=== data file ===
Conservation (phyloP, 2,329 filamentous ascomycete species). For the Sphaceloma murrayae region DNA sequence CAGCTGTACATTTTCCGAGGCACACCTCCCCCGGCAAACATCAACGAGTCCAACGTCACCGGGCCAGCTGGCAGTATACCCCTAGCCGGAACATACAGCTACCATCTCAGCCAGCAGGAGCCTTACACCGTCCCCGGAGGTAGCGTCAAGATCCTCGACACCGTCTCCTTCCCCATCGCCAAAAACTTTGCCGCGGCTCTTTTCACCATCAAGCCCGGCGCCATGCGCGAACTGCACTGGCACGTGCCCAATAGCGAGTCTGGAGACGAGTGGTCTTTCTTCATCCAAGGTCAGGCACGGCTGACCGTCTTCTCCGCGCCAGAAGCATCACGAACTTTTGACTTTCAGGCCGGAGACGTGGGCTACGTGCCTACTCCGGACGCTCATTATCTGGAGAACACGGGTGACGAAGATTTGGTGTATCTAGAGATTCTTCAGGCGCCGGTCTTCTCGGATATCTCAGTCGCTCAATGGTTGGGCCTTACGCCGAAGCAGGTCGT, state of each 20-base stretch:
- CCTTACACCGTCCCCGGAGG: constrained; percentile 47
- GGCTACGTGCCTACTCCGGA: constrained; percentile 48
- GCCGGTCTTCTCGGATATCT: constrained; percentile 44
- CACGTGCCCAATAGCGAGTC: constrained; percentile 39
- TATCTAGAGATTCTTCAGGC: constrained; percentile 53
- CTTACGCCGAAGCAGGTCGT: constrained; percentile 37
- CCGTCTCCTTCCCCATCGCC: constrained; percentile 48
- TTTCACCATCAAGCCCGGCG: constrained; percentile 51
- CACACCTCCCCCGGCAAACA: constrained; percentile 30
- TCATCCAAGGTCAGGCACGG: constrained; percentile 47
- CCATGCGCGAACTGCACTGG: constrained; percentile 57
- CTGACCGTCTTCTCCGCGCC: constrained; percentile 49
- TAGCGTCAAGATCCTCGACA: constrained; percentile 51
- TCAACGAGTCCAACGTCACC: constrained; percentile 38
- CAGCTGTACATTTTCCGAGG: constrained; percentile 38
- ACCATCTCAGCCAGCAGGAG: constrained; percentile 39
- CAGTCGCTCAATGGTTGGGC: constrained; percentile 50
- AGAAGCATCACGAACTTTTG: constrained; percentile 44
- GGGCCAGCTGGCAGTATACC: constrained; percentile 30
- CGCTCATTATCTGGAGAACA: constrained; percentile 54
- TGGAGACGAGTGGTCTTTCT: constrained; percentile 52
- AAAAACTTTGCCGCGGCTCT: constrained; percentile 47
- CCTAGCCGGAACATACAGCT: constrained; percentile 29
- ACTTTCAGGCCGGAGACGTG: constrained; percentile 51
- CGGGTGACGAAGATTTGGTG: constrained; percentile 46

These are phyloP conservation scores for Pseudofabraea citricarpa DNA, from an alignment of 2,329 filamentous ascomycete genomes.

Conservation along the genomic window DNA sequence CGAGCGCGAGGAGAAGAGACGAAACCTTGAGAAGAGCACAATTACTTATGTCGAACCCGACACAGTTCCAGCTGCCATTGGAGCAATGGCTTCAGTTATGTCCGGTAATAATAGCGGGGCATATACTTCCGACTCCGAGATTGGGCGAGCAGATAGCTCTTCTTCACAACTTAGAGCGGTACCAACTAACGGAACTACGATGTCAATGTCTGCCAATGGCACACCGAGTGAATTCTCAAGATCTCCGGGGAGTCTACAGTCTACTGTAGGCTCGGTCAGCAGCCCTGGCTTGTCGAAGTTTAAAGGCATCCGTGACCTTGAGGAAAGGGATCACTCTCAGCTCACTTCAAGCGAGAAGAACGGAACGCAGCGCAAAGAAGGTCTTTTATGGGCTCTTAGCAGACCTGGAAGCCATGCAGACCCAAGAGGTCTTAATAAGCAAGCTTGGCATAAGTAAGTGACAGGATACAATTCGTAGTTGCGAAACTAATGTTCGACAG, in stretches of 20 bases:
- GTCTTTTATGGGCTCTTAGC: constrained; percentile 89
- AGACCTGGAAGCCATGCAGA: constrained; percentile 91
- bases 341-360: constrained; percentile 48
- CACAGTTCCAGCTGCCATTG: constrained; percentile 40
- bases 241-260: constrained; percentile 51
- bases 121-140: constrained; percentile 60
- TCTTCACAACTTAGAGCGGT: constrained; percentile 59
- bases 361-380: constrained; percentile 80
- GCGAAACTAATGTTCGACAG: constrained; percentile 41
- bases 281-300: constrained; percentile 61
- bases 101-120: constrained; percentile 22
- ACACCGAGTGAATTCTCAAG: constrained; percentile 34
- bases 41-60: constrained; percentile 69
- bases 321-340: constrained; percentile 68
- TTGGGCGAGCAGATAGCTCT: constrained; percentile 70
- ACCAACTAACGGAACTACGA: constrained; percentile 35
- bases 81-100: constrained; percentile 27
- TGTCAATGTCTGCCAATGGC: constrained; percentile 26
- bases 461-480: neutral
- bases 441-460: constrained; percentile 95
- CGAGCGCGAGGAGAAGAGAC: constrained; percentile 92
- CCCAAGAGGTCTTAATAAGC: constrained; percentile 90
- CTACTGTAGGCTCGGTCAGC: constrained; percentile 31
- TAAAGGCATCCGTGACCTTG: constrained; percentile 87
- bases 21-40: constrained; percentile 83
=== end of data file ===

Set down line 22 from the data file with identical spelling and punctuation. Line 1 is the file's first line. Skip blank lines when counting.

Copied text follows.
- TGGAGACGAGTGGTCTTTCT: constrained; percentile 52